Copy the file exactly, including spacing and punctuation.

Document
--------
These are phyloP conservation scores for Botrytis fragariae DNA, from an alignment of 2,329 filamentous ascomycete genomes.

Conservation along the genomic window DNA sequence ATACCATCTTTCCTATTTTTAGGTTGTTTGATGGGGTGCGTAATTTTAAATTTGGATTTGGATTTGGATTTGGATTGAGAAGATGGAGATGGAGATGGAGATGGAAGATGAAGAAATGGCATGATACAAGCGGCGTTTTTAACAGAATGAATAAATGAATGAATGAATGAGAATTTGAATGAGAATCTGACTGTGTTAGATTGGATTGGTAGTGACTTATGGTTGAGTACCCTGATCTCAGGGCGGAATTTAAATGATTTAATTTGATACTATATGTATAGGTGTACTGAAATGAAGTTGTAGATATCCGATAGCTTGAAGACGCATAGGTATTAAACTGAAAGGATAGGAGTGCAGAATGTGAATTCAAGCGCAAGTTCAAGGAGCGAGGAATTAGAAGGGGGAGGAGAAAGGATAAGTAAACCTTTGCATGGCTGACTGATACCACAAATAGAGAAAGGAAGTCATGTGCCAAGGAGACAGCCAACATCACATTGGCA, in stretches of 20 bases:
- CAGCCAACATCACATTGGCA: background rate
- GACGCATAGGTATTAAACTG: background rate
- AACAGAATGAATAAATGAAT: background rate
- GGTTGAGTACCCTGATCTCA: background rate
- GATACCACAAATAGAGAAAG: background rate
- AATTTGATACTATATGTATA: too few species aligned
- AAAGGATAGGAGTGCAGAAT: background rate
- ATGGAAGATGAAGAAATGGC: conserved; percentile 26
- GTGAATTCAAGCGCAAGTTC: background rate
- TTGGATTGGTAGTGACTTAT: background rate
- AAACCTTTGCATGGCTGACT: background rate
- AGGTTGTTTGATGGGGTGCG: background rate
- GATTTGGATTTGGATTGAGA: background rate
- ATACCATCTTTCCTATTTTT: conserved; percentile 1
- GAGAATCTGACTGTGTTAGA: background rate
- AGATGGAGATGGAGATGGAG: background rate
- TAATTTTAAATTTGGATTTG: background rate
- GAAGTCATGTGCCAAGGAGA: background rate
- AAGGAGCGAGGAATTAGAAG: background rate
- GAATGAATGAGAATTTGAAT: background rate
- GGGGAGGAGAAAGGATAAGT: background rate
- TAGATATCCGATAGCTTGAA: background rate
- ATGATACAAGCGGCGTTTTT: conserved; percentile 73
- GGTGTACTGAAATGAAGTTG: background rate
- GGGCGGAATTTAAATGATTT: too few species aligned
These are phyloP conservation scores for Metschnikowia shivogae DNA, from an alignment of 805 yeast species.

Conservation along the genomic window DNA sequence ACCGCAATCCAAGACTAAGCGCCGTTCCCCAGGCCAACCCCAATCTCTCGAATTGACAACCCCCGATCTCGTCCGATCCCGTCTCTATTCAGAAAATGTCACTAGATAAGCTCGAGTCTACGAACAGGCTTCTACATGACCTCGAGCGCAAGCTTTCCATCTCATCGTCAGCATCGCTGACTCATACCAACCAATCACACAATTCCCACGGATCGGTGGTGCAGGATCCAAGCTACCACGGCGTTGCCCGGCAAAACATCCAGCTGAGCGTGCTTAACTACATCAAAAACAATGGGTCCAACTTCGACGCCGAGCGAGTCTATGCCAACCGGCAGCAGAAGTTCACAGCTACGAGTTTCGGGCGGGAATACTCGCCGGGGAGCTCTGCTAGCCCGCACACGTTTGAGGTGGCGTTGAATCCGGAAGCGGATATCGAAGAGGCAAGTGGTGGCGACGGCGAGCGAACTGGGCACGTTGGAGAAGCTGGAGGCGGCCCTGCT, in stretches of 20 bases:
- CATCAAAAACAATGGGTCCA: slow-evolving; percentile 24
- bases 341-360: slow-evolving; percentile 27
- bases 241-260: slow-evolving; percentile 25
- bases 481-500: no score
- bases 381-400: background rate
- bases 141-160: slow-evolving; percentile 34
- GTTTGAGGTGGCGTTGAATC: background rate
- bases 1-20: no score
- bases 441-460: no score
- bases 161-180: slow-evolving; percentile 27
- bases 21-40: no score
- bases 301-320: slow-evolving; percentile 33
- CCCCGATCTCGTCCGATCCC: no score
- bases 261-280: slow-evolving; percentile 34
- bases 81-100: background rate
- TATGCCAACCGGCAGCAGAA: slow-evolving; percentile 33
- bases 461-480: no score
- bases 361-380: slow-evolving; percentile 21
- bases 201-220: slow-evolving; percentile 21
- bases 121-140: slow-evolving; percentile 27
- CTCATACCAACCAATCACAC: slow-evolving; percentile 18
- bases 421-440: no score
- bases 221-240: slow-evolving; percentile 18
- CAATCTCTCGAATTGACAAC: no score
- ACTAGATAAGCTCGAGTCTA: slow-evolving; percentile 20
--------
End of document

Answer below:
These are phyloP conservation scores for Botrytis fragariae DNA, from an alignment of 2,329 filamentous ascomycete genomes.

Conservation along the genomic window DNA sequence ATACCATCTTTCCTATTTTTAGGTTGTTTGATGGGGTGCGTAATTTTAAATTTGGATTTGGATTTGGATTTGGATTGAGAAGATGGAGATGGAGATGGAGATGGAAGATGAAGAAATGGCATGATACAAGCGGCGTTTTTAACAGAATGAATAAATGAATGAATGAATGAGAATTTGAATGAGAATCTGACTGTGTTAGATTGGATTGGTAGTGACTTATGGTTGAGTACCCTGATCTCAGGGCGGAATTTAAATGATTTAATTTGATACTATATGTATAGGTGTACTGAAATGAAGTTGTAGATATCCGATAGCTTGAAGACGCATAGGTATTAAACTGAAAGGATAGGAGTGCAGAATGTGAATTCAAGCGCAAGTTCAAGGAGCGAGGAATTAGAAGGGGGAGGAGAAAGGATAAGTAAACCTTTGCATGGCTGACTGATACCACAAATAGAGAAAGGAAGTCATGTGCCAAGGAGACAGCCAACATCACATTGGCA, in stretches of 20 bases:
- CAGCCAACATCACATTGGCA: background rate
- GACGCATAGGTATTAAACTG: background rate
- AACAGAATGAATAAATGAAT: background rate
- GGTTGAGTACCCTGATCTCA: background rate
- GATACCACAAATAGAGAAAG: background rate
- AATTTGATACTATATGTATA: too few species aligned
- AAAGGATAGGAGTGCAGAAT: background rate
- ATGGAAGATGAAGAAATGGC: conserved; percentile 26
- GTGAATTCAAGCGCAAGTTC: background rate
- TTGGATTGGTAGTGACTTAT: background rate
- AAACCTTTGCATGGCTGACT: background rate
- AGGTTGTTTGATGGGGTGCG: background rate
- GATTTGGATTTGGATTGAGA: background rate
- ATACCATCTTTCCTATTTTT: conserved; percentile 1
- GAGAATCTGACTGTGTTAGA: background rate
- AGATGGAGATGGAGATGGAG: background rate
- TAATTTTAAATTTGGATTTG: background rate
- GAAGTCATGTGCCAAGGAGA: background rate
- AAGGAGCGAGGAATTAGAAG: background rate
- GAATGAATGAGAATTTGAAT: background rate
- GGGGAGGAGAAAGGATAAGT: background rate
- TAGATATCCGATAGCTTGAA: background rate
- ATGATACAAGCGGCGTTTTT: conserved; percentile 73
- GGTGTACTGAAATGAAGTTG: background rate
- GGGCGGAATTTAAATGATTT: too few species aligned
These are phyloP conservation scores for Metschnikowia shivogae DNA, from an alignment of 805 yeast species.

Conservation along the genomic window DNA sequence ACCGCAATCCAAGACTAAGCGCCGTTCCCCAGGCCAACCCCAATCTCTCGAATTGACAACCCCCGATCTCGTCCGATCCCGTCTCTATTCAGAAAATGTCACTAGATAAGCTCGAGTCTACGAACAGGCTTCTACATGACCTCGAGCGCAAGCTTTCCATCTCATCGTCAGCATCGCTGACTCATACCAACCAATCACACAATTCCCACGGATCGGTGGTGCAGGATCCAAGCTACCACGGCGTTGCCCGGCAAAACATCCAGCTGAGCGTGCTTAACTACATCAAAAACAATGGGTCCAACTTCGACGCCGAGCGAGTCTATGCCAACCGGCAGCAGAAGTTCACAGCTACGAGTTTCGGGCGGGAATACTCGCCGGGGAGCTCTGCTAGCCCGCACACGTTTGAGGTGGCGTTGAATCCGGAAGCGGATATCGAAGAGGCAAGTGGTGGCGACGGCGAGCGAACTGGGCACGTTGGAGAAGCTGGAGGCGGCCCTGCT, in stretches of 20 bases:
- CATCAAAAACAATGGGTCCA: slow-evolving; percentile 24
- bases 341-360: slow-evolving; percentile 27
- bases 241-260: slow-evolving; percentile 25
- bases 481-500: no score
- bases 381-400: background rate
- bases 141-160: slow-evolving; percentile 34
- GTTTGAGGTGGCGTTGAATC: background rate
- bases 1-20: no score
- bases 441-460: no score
- bases 161-180: slow-evolving; percentile 27
- bases 21-40: no score
- bases 301-320: slow-evolving; percentile 33
- CCCCGATCTCGTCCGATCCC: no score
- bases 261-280: slow-evolving; percentile 34
- bases 81-100: background rate
- TATGCCAACCGGCAGCAGAA: slow-evolving; percentile 33
- bases 461-480: no score
- bases 361-380: slow-evolving; percentile 21
- bases 201-220: slow-evolving; percentile 21
- bases 121-140: slow-evolving; percentile 27
- CTCATACCAACCAATCACAC: slow-evolving; percentile 18
- bases 421-440: no score
- bases 221-240: slow-evolving; percentile 18
- CAATCTCTCGAATTGACAAC: no score
- ACTAGATAAGCTCGAGTCTA: slow-evolving; percentile 20